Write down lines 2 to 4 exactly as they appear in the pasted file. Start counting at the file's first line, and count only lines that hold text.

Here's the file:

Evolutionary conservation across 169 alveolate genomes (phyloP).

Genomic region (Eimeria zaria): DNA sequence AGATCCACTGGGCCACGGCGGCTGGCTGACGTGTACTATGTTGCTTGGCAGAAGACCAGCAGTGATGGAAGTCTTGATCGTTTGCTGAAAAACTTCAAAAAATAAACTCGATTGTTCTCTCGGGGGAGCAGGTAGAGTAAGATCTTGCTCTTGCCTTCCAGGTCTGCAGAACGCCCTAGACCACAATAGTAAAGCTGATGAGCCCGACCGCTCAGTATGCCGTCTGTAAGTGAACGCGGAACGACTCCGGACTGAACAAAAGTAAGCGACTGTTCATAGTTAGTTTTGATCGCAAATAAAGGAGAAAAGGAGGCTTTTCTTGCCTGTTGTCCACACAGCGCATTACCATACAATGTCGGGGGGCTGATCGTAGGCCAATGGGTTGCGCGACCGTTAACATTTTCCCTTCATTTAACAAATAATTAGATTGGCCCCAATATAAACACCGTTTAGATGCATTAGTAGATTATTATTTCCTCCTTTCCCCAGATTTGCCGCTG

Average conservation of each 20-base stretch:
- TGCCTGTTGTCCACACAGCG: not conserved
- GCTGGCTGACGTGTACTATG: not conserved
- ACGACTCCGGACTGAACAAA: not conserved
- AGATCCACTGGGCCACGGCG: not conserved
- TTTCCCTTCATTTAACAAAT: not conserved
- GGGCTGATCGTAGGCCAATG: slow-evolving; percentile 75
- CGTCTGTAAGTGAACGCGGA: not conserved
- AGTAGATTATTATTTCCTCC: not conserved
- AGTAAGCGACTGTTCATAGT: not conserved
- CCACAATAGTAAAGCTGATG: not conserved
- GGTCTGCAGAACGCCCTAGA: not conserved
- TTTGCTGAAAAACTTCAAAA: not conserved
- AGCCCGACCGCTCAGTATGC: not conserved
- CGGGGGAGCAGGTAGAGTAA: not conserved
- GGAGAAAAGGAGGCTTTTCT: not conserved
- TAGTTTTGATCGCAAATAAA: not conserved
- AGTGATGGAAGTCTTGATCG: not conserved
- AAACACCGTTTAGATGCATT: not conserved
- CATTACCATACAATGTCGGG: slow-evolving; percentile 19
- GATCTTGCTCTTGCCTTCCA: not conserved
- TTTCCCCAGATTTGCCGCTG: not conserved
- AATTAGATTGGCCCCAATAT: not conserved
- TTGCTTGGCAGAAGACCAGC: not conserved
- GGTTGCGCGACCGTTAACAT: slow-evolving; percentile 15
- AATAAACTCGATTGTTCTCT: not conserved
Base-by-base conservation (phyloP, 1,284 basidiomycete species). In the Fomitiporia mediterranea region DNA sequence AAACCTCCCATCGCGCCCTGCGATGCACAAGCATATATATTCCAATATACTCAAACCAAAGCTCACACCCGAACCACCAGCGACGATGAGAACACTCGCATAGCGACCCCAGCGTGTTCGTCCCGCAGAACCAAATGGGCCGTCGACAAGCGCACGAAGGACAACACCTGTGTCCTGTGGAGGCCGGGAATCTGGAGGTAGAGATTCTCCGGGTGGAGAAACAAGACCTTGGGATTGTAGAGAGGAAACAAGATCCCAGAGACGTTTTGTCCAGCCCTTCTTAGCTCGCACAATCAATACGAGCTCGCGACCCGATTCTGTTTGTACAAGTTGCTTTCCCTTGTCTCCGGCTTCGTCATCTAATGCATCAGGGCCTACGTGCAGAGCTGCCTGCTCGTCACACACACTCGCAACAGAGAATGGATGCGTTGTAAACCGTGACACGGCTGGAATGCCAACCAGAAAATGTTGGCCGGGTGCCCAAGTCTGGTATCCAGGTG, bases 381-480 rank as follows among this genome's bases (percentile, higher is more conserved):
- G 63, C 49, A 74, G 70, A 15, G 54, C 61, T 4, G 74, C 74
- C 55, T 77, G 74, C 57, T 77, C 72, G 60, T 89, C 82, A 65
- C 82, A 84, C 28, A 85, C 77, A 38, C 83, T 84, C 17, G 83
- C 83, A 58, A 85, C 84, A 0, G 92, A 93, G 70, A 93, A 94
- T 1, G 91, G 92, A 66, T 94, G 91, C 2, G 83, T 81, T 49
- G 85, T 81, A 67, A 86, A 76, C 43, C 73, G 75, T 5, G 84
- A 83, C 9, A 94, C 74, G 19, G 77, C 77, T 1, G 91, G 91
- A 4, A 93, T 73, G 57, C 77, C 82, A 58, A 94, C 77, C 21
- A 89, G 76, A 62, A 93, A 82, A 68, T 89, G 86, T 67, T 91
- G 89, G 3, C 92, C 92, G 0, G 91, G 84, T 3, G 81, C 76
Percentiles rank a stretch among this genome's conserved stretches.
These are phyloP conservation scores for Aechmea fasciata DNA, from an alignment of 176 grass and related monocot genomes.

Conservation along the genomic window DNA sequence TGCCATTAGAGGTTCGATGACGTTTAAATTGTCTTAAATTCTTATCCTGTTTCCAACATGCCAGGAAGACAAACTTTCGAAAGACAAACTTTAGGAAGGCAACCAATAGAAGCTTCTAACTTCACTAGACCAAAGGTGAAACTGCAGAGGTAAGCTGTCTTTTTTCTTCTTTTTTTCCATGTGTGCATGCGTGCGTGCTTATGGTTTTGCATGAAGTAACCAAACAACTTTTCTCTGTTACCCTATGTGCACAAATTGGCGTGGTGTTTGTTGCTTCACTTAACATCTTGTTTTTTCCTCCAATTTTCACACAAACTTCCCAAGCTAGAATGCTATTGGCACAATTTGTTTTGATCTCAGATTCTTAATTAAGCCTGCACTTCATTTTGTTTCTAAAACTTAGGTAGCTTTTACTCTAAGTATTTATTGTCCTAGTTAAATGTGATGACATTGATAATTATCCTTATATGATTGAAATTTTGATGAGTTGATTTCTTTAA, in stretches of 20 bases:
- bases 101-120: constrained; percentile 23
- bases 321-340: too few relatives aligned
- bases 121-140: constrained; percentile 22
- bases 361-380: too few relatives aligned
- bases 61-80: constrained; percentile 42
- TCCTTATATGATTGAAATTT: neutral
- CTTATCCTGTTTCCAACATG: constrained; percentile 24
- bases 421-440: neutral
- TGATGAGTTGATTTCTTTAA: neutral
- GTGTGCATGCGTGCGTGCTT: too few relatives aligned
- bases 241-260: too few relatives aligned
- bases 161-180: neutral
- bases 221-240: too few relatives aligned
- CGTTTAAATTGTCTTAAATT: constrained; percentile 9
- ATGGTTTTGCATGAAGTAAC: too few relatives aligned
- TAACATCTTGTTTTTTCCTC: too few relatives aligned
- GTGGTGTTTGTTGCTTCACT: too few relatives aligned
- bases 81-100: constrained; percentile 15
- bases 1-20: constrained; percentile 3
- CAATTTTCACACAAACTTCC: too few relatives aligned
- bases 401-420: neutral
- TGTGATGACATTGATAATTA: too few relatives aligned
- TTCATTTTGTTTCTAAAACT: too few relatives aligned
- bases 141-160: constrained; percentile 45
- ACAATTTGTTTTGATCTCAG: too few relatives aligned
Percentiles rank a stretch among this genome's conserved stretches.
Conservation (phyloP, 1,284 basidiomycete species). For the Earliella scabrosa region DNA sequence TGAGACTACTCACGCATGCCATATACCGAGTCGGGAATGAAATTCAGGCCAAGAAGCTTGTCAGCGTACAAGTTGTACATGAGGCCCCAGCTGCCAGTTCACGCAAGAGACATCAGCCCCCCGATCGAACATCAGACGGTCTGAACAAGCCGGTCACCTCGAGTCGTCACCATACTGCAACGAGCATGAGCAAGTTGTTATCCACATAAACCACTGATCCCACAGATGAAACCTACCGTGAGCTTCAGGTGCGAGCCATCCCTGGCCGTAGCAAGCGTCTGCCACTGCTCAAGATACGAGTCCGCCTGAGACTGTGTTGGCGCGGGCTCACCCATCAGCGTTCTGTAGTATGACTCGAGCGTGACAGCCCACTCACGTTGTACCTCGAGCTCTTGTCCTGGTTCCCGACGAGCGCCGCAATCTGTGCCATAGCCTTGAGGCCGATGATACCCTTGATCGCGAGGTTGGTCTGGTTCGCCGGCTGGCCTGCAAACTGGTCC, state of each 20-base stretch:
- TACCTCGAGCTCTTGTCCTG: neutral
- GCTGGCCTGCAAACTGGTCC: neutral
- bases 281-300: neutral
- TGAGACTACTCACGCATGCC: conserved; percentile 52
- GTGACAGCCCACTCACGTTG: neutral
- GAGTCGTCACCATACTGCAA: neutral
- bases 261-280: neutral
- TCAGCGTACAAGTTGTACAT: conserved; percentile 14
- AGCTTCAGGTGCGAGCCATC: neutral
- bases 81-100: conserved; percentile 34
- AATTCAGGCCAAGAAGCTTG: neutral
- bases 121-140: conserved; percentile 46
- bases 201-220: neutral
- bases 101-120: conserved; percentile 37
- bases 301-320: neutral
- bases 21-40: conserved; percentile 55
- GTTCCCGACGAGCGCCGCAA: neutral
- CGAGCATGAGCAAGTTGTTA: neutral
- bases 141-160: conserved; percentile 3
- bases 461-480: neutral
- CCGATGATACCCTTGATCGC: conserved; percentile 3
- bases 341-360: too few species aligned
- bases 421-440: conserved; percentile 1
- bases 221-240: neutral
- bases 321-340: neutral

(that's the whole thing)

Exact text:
Genomic region (Eimeria zaria): DNA sequence AGATCCACTGGGCCACGGCGGCTGGCTGACGTGTACTATGTTGCTTGGCAGAAGACCAGCAGTGATGGAAGTCTTGATCGTTTGCTGAAAAACTTCAAAAAATAAACTCGATTGTTCTCTCGGGGGAGCAGGTAGAGTAAGATCTTGCTCTTGCCTTCCAGGTCTGCAGAACGCCCTAGACCACAATAGTAAAGCTGATGAGCCCGACCGCTCAGTATGCCGTCTGTAAGTGAACGCGGAACGACTCCGGACTGAACAAAAGTAAGCGACTGTTCATAGTTAGTTTTGATCGCAAATAAAGGAGAAAAGGAGGCTTTTCTTGCCTGTTGTCCACACAGCGCATTACCATACAATGTCGGGGGGCTGATCGTAGGCCAATGGGTTGCGCGACCGTTAACATTTTCCCTTCATTTAACAAATAATTAGATTGGCCCCAATATAAACACCGTTTAGATGCATTAGTAGATTATTATTTCCTCCTTTCCCCAGATTTGCCGCTG

Average conservation of each 20-base stretch:
- TGCCTGTTGTCCACACAGCG: not conserved